The real-life 1908 “Sphinx” was composed by Cyril Scott (1879–1970), who was considered by some to be ‘in the forefront of modern British composers’ in ‘the first quarter of the last century’ (the quote is from this 2005 article), though after the Second World War he seems to have drifted from favour. One speculation is that Scott, being continentally-educated and more modernistically-inclined, didn’t fit in with the emerging idea that English music should be about English-educated composers reworking native folk themes.

Cover to score for Cyril Scott's SphinxAnother possibility is Scott’s interest (like many artists and writers of the early 20th Century, such as Yeats, Algernon Blackwood, Arthur Conan Doyle) in the occult and supernatural. Some of his works, such as his 1917 opera The Alchemist, and his 1932 ballet based on Poe’s Masque of the Red Death, reveal this interest, and he also wrote books on these (and other) subjects. This is something that fell out of fashion in post-WWII culture, and may have had a distancing effect on the critical elite.

Scott’s interest in metaphysics was sparked by the pianist Evelyn Suart, who was a Christian Scientist, and who championed his work, premiering many of his pieces, and who introduced him to his publisher. (Scott published a lot of miniature pieces for piano, of the sort that people at the time bought as, later in the century, they’d buy singles. His producing what might have been seen as populist, commercial work is cited as another potential reason for his disfavour in the post-WWII years.)

But here’s that other interesting coincidence I promised (though I’m sure it is just a coincidence). In Lindsay’s novel, the fictional piano piece “Sphinx” is played by a young woman called Evelyn Sturt — one letter different from Scott’s friend, the real-life pianist Evelyn Suart. (Thanks to Séan Martin for pointing out my previous error in calling her Evelyn Stuart.)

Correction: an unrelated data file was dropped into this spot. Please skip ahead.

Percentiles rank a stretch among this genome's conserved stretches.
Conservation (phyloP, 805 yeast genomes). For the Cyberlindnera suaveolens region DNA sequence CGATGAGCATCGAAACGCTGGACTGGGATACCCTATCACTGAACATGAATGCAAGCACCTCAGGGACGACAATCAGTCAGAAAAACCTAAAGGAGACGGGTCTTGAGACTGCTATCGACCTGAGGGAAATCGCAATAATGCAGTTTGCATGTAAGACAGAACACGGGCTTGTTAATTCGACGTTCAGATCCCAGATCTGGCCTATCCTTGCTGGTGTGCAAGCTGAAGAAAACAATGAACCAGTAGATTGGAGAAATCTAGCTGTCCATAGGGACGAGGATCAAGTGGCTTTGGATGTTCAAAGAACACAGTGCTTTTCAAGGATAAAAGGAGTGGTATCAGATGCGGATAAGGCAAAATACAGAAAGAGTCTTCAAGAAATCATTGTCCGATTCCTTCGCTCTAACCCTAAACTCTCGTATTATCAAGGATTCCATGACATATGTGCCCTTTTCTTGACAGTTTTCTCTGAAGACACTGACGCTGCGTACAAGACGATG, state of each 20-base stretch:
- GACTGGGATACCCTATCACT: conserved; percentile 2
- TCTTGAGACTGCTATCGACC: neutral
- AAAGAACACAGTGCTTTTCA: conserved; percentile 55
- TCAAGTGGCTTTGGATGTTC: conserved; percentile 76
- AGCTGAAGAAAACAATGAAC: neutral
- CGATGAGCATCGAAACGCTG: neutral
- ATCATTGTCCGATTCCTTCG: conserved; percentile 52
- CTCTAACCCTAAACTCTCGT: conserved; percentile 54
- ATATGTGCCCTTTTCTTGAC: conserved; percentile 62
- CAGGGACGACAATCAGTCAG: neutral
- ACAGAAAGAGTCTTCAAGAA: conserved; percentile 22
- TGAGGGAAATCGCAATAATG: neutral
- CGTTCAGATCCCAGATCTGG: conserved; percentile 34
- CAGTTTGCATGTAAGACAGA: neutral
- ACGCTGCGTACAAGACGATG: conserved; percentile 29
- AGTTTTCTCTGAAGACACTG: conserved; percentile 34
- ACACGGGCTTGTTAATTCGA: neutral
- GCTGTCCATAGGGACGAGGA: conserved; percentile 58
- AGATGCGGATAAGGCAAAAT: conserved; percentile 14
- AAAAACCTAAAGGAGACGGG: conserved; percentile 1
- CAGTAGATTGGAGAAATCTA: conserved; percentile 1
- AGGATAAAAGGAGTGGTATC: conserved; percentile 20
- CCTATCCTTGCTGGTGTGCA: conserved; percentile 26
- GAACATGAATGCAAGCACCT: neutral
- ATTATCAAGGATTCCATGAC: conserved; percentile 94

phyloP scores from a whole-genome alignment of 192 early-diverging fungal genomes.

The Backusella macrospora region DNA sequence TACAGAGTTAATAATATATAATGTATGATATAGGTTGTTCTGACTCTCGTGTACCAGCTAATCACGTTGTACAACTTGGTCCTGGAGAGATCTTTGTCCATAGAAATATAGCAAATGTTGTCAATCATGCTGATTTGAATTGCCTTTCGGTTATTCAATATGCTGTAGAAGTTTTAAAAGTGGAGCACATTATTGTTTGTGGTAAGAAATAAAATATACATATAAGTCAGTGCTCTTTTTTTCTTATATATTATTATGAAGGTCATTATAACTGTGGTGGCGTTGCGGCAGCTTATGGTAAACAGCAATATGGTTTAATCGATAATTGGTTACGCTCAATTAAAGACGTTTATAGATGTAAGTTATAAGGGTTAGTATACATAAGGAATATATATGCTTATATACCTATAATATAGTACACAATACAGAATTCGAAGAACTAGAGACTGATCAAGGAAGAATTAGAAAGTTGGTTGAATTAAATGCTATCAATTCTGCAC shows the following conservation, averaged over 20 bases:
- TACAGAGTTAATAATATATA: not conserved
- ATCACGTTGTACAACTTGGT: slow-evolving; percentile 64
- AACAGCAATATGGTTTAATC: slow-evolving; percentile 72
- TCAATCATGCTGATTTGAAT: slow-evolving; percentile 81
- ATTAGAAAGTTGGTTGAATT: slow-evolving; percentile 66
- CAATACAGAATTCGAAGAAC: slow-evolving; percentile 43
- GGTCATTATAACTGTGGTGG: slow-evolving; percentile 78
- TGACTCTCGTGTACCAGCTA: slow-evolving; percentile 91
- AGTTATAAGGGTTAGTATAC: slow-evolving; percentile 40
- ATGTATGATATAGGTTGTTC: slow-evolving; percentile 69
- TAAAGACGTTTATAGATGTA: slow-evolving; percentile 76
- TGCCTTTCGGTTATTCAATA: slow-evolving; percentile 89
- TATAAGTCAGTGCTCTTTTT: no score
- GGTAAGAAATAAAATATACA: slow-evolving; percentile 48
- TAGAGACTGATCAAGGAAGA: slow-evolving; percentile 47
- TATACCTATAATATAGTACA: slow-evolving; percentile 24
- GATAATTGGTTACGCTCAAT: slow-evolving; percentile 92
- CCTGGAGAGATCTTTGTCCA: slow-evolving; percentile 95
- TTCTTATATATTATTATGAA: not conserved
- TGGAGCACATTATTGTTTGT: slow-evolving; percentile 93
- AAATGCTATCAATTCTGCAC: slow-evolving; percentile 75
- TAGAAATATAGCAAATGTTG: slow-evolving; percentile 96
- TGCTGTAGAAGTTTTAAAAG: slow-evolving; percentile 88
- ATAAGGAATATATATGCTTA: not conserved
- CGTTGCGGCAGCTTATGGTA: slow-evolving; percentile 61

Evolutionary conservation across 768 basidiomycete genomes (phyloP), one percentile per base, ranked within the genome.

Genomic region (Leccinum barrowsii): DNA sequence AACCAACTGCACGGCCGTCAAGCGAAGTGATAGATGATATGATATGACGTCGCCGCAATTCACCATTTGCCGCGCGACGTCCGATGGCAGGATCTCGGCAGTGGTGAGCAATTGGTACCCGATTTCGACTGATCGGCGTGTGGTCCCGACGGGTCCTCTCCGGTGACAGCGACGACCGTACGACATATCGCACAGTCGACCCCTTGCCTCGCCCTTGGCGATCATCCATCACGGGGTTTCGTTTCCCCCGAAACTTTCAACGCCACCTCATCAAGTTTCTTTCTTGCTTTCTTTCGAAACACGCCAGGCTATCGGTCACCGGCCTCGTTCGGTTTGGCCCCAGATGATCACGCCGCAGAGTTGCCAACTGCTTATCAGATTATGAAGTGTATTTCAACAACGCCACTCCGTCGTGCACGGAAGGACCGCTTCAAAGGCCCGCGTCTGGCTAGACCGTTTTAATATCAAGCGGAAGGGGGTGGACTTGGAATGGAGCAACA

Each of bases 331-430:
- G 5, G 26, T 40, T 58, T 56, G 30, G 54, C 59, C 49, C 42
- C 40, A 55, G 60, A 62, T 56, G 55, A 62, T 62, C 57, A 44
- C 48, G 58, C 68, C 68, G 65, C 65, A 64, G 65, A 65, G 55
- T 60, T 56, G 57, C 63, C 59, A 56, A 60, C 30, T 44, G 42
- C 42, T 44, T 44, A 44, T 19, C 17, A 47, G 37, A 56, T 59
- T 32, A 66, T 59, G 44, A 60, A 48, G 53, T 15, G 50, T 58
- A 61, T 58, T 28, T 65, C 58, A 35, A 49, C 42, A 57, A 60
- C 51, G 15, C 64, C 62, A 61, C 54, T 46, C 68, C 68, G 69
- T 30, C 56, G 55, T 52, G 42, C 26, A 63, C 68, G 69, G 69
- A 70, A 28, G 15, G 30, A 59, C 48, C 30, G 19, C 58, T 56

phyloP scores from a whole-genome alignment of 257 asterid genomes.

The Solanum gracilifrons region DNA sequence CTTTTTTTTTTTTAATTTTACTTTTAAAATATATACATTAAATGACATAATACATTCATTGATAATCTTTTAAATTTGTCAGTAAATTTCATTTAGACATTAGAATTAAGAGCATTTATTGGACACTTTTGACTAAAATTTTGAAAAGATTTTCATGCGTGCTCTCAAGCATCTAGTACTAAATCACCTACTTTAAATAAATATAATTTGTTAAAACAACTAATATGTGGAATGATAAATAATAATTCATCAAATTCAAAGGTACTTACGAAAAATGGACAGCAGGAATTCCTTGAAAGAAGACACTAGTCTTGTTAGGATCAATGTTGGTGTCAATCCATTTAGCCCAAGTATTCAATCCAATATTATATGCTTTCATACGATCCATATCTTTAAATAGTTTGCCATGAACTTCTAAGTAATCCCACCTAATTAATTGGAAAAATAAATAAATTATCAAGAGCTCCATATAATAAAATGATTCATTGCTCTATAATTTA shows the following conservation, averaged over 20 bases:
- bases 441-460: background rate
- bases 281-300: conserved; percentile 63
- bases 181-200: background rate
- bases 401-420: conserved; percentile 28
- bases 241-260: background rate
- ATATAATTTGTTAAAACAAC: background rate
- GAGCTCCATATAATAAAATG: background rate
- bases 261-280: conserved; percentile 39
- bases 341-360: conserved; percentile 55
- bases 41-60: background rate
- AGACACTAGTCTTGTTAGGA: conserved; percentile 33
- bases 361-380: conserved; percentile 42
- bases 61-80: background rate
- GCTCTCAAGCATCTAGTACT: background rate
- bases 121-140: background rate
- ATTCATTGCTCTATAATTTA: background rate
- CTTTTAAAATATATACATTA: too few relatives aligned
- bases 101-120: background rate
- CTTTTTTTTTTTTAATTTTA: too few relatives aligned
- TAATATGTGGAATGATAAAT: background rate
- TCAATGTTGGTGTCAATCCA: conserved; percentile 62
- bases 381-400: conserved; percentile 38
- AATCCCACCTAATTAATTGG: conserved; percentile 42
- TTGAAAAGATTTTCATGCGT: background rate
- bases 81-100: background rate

In Lindsay’s novel, the short piano piece is described as follows:

‘It was what used to be called a “tone-poem,” a work built round a single central idea. Evelyn evidently found its freshness attractive, for she played it with far greater sympathy and feeling than either of the Chopin pieces. Despite her protestation, she made no obvious blunders. It was quite short, in length a mere trifle, but after the first minute Nicholas grew interested and impressed. The opening was calm, measured and drowsy. One could almost see the burning sand of the desert and feel the enervating sunshine. By degrees the theme became more troubled and passionate, quietly in the beginning, but with a gradually rising storm—not physical, but of emotion—until everything was like an unsteady sea of menace and terror. Towards the end, crashing dissonances appeared, but just when he was expecting the conventional climax to come, all the theme-threads united in a sudden quietening, which almost at once took shape as an indubitable question. It could then be seen that all that had gone before had been leading the way to this question, and that what had appeared simple and understandable had been really nothing of the sort, but, on the contrary, something very mysterious and profound. . . . Half a dozen tranquil and beautiful bars brought the little piece to a conclusion. . . .’

Opening bars to Sphinx by Cyril Scott

Cyril Scott’s “Sphinx” (Opus 63) is similar in many ways. It’s reasonably short, as classical music goes (4 minutes, 27 seconds in Michael Schäfer’s recording, available digitally from Amazon UK and US), it opens quietly — in a way that immediately reminded me of the opening of one of my favourite pieces of creepy film music, Christopher Young’s spine-tingling end theme to Hellraiser — gradually rises in both intensity and dissonance (‘Mysteriously, and sustained’, the score says), then lapses back to its initial quietude.